My upper body isn’t doing what it’s designed to do.  It’s supposed to be strong.  Lift things.  Move other, heavier things.  Like me. Through the water.  Nearly 3 months since a shoulder injury caused me to stop doing “normal” activities, I am still unable to resume them fully.  (I somehow suspect that when my doctor said go ahead and resume normal activities, his idea of “normal” was a bit different from mine.)

No Olympic distance tri for me, it seems. Not yet, anyway.

By Thursday afternoon I revised my goals. Lofty ones, maybe, but why not dream big?  San Antonio RnR half marathon in November—to qualify for the Houston marathon in January.  And, if I’m going to dream even bigger, why not see if in Houston I can qualify for Boston?

Who knows if I’ll qualify for anything, but it can’t hurt to aim high.  If I can’t swim, I might as well run.

At least that’s my plan.  For the minute.

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The Dark Side of a Morning Run

Posted on July 5, 2013. Filed under: Running | Tags: , , , , , , , , , , , , , , , , , , , , |

salado heron

My feet know the roads surrounding Salado, Texas, better than any other roads.  Having lived there four years, I ran them hundreds of times.  In the predawn hours, a world completely different from the one most residents see in broad daylight thrives beneath the stars and the moon.

When I lived in Salado, I could tell you where the doe threaded their way from the creek to their bedding field, followed closely by their fawns.  Two does bore twins each year, and I’d mark their monthly growth.  I stumbled across bucks one early morning, gathered in a semi-circle around two sparring for dominance. I heard antlers cracking hundreds of meters away before I caught sight of the proud assembly.

I could tell you which field was manned by hawks, adjacent to the stretch of road on which I did sprints.  Then there was Heron Pool, Woodpecker Corner, Skunk Alley, Camelback Hill—all places I named based on the animals that frequented them or the lay of the land.

So when I visited Salado for a couple of days early this week, my excitement swelled at the prospect of an early morning run.  I planned my route:  5 miles, from my mom’s house at the top of the hill, in a circle through the hawks’ territory and the sparring field, through downtown, and then an out-and-back past the old Salado cemetery before I tackled Skunk Alley and headed up the ½-mile hill back home.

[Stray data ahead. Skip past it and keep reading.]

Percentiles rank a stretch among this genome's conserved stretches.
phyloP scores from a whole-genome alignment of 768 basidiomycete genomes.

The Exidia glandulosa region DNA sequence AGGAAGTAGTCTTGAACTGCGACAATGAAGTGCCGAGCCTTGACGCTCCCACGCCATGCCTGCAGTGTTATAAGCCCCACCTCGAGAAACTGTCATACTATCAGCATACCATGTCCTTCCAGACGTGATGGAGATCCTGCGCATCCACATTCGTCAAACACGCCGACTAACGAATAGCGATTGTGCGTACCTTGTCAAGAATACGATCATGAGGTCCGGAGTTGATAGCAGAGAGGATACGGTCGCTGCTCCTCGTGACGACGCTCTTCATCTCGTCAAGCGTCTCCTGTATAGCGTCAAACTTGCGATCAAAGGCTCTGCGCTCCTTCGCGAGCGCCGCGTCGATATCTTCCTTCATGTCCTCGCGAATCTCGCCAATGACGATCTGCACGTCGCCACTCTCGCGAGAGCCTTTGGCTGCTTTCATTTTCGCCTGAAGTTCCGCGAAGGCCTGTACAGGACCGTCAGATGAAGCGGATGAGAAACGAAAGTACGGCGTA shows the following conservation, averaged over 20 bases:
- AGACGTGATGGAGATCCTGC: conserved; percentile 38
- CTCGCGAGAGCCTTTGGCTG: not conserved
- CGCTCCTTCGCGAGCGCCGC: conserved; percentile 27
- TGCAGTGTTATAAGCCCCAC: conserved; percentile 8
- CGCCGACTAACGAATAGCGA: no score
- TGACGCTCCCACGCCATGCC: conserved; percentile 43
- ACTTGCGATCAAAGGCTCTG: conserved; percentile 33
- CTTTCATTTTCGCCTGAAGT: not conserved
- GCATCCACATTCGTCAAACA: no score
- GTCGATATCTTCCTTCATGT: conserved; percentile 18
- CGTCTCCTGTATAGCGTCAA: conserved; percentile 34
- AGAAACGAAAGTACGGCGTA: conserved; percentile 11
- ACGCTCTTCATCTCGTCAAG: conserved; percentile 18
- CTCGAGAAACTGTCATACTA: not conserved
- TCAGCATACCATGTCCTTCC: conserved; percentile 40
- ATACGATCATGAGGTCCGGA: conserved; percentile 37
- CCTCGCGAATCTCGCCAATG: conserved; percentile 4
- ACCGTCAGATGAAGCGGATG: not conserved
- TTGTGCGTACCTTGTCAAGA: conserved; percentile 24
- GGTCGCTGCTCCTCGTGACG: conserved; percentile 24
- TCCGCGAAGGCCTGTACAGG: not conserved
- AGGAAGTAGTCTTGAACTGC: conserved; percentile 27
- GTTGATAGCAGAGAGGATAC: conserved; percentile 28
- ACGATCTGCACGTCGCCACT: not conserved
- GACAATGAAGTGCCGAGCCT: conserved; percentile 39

I woke up minutes before my alarm, at 4:28 am, and was out the door by 5:10. I no sooner stepped into the yard than a deer snorted and nearly gave me a heart attack.  Even though there was a sliver of moon, the sky was too black to see much of anything beyond the looming shapes of trees.  I walked to the end of the cul-de-sac, waiting for my Garmin to find the Salado satellites, and quickly realized that Salado, like so many other towns, was hard up for cash.  None of the already sparse streetlights was lit.

I stood in the dark and stared at the stars and listened to the snorting taper off into the rustling leaves. It was dark, all right. None of the houses even emanated light.  I waited there at the crossroads until my eyes could adjust to the inky black.

Did I mention it was dark?  I paced down the road a bit, still waiting for the satellites, noting my amplified sense of hearing.  More leaves rustled, although there was no breeze, and goosebumps prickled my skin.

I get scolded frequently for running alone, in the dark:  Aren’t you afraid someone will jump you from behind a tree, drag you into a field?  There are so many crazy people in this world…

Crazy people don’t scare me.  I run with the awareness of a cat—which is why I don’t listen to music when I run.  I want to know what’s around me.  No, it’s not people or the possibility of being butchered in a field that triggers goosebumps.

It’s the old Salado cemetery.

Or, to be more exact, my imagination.

Most of the fiction I write has elements of horror, the supernatural.  I don’t need to watch horror movies (I shun them like the plague).  I have enough creepiness in my head to last nine lives.

So standing in the pitch black of pre-dawn waiting for the satellites, my skin rippling like the ocean before a storm, I got to thinking.  I haven’t lived in Salado for 2 ½ years. What do I know anymore?  It’s quite possible the deer have been domesticated like the Far Side cows and are hanging out in the newly cleared subdivision-to-be, a spotter calling “car” as the rest of the herd hide their newspapers and resume grass-chewing.  Maybe the hawks have retired to South America for good. It’s even feasible that Skunk Alley has succumbed to gang activity and I may very well get sprayed—or worse—this time through.

So, really, who needs 5 miles?

Especially past the old Salado cemetery, where the pre-Civil War gravestones jut from the earth like ruined fingers under the waning moon, bats flit and dip through the phantom-shaped shadows, and willow trees cast their weepy leaf-arms about like matted, tangled hair.

My 4-mile run was a peach.  The wind chimes big as organ pipes hung grandly from the house in the dip by the bend, and the kitty-cat mailbox painted in pastels stood welcoming and warm at the end of the cottage’s driveway.  My mom’s subdivision, at least, hasn’t changed much.

Who needs nature anyway?